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Subject: Re: (urth) Sev's not-so-perfect memory
From: matthew.malthouse@guardian.co.uk
Date: Fri, 11 Jul 2003 07:54:12 +0100

On 11/07/2003 01:50:42 James Wynn wrote:

>I'm not sure I understand your point, O Leggy One. I don't think Roy 
>one incident over another. The point is that Severian tells one version 
>one point and another elsewhere -- frequently just at the point where he
>brags about his flawless memory. The point is that one or both versions 
>be wrong. No, Severian doesn't "edit" out the discrepancy. The conceit 
>to be that he doesn't edit his book at all -- relying on his inerrant 
>to carry him through at all times.
>Or perhaps his memory IS flawless (this is a Wolfe novel after all so it
>would make sense if the narrator's lies were to be somehow true), and his
>memory is "reconsitituted" continuously as he says on page 2 of tSotT 
>before making his first error. So every version is somehow true.  I do 
>that curly-wurly sentence is somehow (although I don't KNOW how) a true
>explanation of Severian's "memory" (if it can realistically be called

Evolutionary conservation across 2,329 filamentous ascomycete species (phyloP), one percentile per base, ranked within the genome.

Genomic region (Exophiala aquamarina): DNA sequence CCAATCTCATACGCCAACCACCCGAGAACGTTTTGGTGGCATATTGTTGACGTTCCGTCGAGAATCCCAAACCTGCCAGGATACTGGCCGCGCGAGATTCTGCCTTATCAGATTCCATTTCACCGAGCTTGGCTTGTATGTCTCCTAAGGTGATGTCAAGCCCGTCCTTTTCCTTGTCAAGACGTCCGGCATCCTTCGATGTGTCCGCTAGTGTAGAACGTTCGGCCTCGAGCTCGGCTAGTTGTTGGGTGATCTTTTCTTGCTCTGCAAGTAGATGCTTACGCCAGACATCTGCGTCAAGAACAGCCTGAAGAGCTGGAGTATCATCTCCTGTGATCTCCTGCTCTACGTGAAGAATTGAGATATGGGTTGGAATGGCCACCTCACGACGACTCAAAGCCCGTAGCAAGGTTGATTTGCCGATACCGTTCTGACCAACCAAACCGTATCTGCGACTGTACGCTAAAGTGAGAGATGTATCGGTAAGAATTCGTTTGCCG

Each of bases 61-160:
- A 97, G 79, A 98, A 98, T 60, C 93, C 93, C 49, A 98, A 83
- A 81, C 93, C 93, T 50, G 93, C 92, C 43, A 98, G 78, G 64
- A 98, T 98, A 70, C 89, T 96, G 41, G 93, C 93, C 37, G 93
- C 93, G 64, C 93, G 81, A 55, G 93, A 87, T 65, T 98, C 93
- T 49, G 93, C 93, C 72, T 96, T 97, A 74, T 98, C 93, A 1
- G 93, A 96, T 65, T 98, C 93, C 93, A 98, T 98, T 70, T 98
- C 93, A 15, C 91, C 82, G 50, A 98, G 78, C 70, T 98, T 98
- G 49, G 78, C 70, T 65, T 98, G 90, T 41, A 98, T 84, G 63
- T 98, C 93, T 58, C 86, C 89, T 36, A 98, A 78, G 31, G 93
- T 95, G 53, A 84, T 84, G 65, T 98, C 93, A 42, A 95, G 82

Random thought:  What is the process for creating a new Severian when the 
old one carellesly dies?  Occasionally we see a corpse, but more often 
not.  If the heirodules are tampering with time in order to produce the 
"right" result might _both_ reccollections be true?  True that is for the 
current incarnation of Severian?

Thus Severian's claim to perfect memory could be accurate but it's 
different worlds that he's remembering.

Now the obvious flaw in this is that it isn't third person historical 
narrative but the conceit of the book is that he writes - or copies from 
memory - the manuscript that we are supposedly reading between boarding 
the Ship and casting the casket overboard.  How many times does he die in 
that time?  Not at all as far as I can remember but certainly not a 
sufficient number of times to account for all the discrepencies thus far 
noted.  How many times might he have died in the course of writing the 
original manuscript?  We can't tell because his life as Autarch isn't in 
the narative.

Which trangentially brings up something else.  Are there not at least two 
and possibly more mechanisms by which Severain is incarnated?  From memory 
it seems that we only get embarrasing bodies left behind after Severian 
boards the Ship.  Thus the reincarnation is explicit whereas before it had 
to be inferred.  Possibly a third mechanism might exists post-trial, 
during his return along the stream of time.



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